A Danbury resident says modular homes could provide an answer.

The Legislature and Governor are well aware that there is a need for affordable multifamily housing in Connecticut. During this year’s legislative session, the enormous hours spent debating this thorny issue unfortunately did not yield any significant solutions other than some insufficient funds allocated for new construction.

There is too much reliance on long-standing state law 8-30g to find effective ways to solve the problem one way or another. This law is a cudgel to force municipalities to allow affordable multifamily housing. Cities hate it. Builders/developers don’t like it either, because the 30% of units that have to be tied up with deeds to ensure reasonable rates or rent is at best a break-even or most likely a loss for them. However, if using 8-30 grams is the only way they can get a building permit due to the city’s land use restrictions, they will use it to its fullest extent.

Most affordable housing is built in cities, but if those cities have already built 10 percent of their requirements and are therefore exempt from the law, they may be reluctant to allow any additional units. Existing residents across the state are also critics of the law because they have little control over the approval process. They cannot influence the addition of multifamily units. Their “not in my backyard” (NIMBY) attitude takes over.

Is there an effective and innovative approach to help solve the problem of insufficient affordable housing? How about reducing the cost of construction so that the savings can be passed on to the buyer or renter? There are two companies I know that are starting to make big strides toward the goal of affordable housing. Although they both use standard construction techniques, their approach is quite different, although it seems effective in both cases. Let’s take a look at each of them:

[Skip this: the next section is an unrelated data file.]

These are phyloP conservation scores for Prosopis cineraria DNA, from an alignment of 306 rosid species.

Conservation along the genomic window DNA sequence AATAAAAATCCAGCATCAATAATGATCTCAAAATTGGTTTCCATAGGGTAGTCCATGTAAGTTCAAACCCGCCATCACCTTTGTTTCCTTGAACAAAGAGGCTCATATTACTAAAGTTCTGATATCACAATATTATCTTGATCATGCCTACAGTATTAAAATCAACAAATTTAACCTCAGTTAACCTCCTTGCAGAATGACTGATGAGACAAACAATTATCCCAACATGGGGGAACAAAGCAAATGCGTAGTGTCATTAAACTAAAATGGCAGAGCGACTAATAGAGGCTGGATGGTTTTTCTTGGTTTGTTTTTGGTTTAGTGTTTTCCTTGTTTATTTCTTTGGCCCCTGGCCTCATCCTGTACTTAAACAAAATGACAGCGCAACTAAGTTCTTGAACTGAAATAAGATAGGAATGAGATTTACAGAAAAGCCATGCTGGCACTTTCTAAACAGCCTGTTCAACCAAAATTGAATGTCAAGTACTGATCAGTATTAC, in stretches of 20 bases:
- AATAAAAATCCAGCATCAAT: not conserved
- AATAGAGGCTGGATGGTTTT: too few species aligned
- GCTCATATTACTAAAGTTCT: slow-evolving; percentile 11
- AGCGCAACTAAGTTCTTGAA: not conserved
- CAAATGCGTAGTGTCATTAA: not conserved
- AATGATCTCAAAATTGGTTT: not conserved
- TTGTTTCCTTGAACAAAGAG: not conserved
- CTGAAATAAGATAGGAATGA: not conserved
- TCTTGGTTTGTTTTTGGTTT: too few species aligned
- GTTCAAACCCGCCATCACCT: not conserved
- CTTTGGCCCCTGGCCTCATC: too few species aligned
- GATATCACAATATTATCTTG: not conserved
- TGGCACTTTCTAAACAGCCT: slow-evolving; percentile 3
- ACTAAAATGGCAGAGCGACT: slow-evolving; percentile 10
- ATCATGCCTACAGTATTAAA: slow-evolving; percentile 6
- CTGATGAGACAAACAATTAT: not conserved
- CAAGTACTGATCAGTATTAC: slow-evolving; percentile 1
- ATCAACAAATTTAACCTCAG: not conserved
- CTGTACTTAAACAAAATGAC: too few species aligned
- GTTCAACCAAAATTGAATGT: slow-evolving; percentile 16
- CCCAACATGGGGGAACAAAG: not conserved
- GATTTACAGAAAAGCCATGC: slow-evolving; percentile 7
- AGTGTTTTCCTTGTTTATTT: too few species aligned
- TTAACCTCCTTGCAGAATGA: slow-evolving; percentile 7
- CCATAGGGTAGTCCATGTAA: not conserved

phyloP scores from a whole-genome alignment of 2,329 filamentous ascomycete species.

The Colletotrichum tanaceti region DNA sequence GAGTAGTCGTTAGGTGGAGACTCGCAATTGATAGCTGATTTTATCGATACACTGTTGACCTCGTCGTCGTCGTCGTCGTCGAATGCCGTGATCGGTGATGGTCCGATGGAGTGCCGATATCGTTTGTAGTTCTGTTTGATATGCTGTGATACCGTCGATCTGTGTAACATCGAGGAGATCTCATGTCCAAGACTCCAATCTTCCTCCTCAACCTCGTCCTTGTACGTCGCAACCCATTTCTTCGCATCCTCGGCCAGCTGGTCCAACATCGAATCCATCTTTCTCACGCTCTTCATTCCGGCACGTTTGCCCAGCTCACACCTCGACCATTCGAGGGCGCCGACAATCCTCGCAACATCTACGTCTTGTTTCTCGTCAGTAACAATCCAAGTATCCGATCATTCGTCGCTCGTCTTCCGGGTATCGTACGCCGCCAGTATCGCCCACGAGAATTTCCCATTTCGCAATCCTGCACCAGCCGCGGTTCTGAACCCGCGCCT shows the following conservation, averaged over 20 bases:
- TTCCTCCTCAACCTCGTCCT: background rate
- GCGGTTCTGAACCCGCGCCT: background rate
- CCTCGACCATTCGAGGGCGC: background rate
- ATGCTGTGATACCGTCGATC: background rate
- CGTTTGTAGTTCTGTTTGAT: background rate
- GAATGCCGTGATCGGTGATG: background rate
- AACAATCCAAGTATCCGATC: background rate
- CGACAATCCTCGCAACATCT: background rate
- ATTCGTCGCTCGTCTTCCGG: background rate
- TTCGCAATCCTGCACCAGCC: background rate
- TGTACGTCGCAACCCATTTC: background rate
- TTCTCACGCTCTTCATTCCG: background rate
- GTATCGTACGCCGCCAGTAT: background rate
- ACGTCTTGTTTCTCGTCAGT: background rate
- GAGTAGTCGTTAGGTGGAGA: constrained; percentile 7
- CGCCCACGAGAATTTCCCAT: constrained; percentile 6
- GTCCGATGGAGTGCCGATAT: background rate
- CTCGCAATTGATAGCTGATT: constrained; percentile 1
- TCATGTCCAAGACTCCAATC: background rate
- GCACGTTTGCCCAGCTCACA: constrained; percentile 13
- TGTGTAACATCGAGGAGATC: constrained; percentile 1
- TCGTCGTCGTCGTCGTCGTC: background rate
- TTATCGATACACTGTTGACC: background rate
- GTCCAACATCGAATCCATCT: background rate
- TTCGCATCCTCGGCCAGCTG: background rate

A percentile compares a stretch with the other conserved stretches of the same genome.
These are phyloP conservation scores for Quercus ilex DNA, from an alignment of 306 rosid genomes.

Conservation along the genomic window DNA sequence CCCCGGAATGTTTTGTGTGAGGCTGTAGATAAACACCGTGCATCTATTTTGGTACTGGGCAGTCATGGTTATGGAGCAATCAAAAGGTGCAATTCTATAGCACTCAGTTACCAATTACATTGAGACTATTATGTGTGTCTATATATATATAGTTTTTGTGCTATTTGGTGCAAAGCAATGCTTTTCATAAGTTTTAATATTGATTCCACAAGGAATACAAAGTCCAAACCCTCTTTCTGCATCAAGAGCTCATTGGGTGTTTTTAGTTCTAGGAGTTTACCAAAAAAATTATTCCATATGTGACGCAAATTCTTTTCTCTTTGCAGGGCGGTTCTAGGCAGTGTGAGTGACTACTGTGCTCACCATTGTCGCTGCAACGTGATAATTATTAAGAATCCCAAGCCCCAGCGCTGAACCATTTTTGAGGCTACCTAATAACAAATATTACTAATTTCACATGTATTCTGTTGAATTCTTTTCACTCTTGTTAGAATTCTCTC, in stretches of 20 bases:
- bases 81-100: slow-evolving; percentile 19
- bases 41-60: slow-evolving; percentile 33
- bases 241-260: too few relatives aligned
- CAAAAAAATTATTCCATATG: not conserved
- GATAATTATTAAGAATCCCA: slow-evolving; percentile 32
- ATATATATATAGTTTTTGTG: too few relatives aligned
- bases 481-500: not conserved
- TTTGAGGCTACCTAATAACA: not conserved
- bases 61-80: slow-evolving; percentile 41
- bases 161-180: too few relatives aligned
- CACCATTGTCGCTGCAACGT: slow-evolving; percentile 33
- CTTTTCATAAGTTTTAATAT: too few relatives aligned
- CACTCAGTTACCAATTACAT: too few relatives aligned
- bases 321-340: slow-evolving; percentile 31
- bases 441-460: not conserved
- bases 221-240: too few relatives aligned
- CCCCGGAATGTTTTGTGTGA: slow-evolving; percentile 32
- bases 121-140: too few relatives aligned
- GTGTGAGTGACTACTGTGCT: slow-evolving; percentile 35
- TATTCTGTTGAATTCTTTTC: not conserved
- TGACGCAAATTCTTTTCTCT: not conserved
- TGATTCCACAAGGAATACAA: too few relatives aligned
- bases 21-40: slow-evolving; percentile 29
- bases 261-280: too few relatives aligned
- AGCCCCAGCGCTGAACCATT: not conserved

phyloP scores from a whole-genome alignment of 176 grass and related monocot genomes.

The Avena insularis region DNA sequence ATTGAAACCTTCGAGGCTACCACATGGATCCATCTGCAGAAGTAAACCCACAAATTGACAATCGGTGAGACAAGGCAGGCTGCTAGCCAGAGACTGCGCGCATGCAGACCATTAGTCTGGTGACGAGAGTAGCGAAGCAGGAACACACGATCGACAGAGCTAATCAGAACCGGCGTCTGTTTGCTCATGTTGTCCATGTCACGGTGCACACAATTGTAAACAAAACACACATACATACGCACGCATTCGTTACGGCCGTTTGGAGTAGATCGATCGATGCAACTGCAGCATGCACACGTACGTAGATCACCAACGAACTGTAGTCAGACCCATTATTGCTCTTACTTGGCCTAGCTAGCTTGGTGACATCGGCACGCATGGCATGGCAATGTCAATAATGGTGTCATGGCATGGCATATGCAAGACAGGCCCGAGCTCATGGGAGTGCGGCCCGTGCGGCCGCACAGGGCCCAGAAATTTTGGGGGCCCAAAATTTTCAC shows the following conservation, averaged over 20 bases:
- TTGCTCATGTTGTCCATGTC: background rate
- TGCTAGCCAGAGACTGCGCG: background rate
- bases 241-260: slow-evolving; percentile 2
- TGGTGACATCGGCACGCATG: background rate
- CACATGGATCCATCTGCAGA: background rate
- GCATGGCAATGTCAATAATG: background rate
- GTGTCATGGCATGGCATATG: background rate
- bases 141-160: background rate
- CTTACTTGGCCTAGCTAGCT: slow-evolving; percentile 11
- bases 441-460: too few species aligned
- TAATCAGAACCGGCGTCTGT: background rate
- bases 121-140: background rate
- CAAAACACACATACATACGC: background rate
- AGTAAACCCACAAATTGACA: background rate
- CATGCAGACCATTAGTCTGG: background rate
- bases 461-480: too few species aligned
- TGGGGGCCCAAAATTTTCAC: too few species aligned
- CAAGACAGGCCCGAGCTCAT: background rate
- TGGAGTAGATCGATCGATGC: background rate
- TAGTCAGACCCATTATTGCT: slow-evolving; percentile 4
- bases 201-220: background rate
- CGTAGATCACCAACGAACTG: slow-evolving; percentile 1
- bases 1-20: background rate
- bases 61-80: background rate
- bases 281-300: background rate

Modular design and construction, in Bethel. This new company formed by the Scalzo Group uses a design concept called Smart Scale Modular. It’s a step forward from the tiny homes that captured the public’s imagination in the late 1970s and gained momentum in the 1980s. Tiny homes are defined as “a dwelling of 400 square feet or less, excluding lofts.” In comparison, a tiny home can be defined to include any home up to about 1,000 square feet, which is similar to a good-sized apartment or apartment. The difference is that a tiny home is essentially a single family, with no shared walls with neighbors. Even if built on a smaller lot, the residence is yours and is more private than a multifamily dwelling. Moreover, the interiors appear larger than their actual size due to the open and clean design of the units.

This type of housing seems ideal for young millennials on limited budgets and seniors who are downsizing. It is affordable to build. The house can be free-standing on your own site, or the builder can build a group of houses, allowing for some variation in design to avoid monotony. The units will be sold or rented by the developer.